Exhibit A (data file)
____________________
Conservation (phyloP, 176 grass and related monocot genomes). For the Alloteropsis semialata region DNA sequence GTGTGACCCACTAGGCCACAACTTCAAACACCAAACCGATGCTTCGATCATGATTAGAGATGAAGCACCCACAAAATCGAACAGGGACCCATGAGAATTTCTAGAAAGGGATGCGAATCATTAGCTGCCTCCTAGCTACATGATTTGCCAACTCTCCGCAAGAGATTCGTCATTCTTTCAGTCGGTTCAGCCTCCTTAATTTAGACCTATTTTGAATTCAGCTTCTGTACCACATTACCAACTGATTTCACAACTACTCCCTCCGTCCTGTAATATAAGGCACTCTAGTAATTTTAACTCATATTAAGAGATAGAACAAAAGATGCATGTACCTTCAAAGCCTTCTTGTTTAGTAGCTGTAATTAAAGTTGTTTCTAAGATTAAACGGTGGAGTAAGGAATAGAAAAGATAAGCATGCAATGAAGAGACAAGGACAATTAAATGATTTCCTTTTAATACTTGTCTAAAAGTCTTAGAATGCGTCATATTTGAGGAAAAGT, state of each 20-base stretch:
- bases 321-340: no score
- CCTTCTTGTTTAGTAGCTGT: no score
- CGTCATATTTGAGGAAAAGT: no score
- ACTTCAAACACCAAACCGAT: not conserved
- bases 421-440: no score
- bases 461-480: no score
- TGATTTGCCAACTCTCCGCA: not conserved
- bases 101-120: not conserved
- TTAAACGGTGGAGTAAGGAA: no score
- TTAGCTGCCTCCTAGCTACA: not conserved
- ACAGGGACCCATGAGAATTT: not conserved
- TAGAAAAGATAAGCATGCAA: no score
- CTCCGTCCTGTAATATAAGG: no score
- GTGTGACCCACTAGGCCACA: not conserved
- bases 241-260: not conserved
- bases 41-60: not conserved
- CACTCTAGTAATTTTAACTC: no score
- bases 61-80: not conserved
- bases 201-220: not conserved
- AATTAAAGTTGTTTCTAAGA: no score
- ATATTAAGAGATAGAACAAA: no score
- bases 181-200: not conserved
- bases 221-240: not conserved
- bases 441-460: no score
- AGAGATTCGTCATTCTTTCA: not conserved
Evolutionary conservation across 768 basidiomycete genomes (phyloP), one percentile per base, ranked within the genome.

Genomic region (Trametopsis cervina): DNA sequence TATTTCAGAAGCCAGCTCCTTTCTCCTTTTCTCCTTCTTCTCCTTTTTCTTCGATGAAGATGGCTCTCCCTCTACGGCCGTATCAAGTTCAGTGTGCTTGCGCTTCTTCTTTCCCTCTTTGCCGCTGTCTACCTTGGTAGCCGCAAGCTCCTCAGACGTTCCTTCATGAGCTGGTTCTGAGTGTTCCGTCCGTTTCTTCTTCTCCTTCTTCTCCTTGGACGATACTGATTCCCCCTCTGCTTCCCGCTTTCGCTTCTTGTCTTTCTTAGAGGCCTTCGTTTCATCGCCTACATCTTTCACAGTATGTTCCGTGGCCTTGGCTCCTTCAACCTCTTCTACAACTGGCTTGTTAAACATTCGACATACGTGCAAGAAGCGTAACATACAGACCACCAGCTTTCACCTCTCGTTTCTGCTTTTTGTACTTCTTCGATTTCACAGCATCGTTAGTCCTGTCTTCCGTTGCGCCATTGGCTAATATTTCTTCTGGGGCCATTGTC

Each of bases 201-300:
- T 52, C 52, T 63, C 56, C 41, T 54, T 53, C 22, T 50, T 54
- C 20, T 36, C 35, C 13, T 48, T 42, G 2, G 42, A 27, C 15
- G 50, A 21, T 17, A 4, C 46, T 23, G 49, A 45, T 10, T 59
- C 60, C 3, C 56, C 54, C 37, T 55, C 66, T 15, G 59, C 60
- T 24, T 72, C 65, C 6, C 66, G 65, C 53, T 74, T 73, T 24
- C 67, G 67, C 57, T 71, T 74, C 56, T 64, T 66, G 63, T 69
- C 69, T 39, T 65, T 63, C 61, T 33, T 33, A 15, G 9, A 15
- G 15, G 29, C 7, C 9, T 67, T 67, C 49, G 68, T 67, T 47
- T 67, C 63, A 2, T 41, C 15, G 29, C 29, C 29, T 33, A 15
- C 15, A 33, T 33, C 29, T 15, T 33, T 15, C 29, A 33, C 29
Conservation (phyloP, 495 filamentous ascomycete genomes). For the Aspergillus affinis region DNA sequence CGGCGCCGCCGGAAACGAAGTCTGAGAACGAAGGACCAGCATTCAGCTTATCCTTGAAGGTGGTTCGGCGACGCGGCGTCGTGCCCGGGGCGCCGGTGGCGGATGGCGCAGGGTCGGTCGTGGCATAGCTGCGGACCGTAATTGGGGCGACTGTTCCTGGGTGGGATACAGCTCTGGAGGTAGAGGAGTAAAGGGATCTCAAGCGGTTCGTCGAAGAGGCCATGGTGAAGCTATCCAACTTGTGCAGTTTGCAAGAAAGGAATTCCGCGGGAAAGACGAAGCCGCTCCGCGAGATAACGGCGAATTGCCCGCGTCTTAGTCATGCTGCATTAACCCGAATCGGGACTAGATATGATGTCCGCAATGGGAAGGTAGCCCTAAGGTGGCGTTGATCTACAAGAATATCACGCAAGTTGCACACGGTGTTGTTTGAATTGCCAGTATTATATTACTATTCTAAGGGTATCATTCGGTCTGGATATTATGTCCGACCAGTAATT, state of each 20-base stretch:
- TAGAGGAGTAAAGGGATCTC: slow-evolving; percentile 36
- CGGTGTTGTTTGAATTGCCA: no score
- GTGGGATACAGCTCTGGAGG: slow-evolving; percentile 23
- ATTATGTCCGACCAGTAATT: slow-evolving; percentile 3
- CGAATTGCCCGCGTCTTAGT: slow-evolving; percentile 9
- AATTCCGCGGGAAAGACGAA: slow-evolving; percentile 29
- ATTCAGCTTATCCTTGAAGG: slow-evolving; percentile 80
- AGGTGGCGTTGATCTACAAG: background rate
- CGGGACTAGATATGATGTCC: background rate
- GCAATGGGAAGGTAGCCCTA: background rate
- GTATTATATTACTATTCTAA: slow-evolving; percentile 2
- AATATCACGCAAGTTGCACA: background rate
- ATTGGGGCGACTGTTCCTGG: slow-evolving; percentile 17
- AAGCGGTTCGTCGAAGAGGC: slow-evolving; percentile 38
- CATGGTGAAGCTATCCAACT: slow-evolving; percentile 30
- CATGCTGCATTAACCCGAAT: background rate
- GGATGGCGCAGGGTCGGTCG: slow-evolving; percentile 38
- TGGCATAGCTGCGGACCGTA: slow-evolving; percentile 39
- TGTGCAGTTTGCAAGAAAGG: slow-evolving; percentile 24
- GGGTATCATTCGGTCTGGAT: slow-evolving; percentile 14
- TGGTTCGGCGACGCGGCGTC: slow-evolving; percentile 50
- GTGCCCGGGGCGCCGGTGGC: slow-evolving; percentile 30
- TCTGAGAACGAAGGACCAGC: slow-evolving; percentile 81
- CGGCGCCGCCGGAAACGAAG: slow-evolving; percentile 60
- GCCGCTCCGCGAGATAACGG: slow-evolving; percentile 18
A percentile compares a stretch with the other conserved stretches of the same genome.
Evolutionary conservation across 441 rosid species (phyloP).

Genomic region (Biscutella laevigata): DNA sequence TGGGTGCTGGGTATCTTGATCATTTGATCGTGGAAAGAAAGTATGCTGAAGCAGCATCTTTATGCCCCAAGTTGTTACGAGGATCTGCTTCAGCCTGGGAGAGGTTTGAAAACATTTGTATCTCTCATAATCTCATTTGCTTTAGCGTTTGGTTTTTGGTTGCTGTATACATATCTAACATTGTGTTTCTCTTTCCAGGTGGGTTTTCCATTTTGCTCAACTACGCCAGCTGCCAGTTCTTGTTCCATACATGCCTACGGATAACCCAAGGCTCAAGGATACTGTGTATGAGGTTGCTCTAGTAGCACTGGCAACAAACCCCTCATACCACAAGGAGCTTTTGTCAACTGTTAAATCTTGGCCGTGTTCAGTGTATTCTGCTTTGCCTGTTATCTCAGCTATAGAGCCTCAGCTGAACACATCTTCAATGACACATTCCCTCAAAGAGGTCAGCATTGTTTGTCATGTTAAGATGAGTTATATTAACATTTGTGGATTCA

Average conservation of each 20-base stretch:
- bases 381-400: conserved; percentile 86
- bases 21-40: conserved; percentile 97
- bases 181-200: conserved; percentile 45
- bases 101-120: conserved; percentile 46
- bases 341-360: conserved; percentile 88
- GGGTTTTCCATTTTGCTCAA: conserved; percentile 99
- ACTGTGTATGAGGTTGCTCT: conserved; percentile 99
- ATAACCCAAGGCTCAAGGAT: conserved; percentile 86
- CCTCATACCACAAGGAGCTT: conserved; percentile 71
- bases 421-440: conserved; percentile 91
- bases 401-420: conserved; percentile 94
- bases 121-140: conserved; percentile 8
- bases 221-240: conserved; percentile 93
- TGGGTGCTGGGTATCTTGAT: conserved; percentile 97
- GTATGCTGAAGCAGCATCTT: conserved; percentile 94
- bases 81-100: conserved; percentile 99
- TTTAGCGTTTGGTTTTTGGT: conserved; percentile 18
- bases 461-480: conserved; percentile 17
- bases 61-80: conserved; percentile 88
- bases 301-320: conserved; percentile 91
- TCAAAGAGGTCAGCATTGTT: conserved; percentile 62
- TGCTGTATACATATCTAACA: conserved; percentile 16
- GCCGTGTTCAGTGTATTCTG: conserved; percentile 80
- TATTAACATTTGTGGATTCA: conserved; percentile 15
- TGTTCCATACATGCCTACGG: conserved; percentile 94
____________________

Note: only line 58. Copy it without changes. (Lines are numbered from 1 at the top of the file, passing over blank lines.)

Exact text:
- TGGCATAGCTGCGGACCGTA: slow-evolving; percentile 39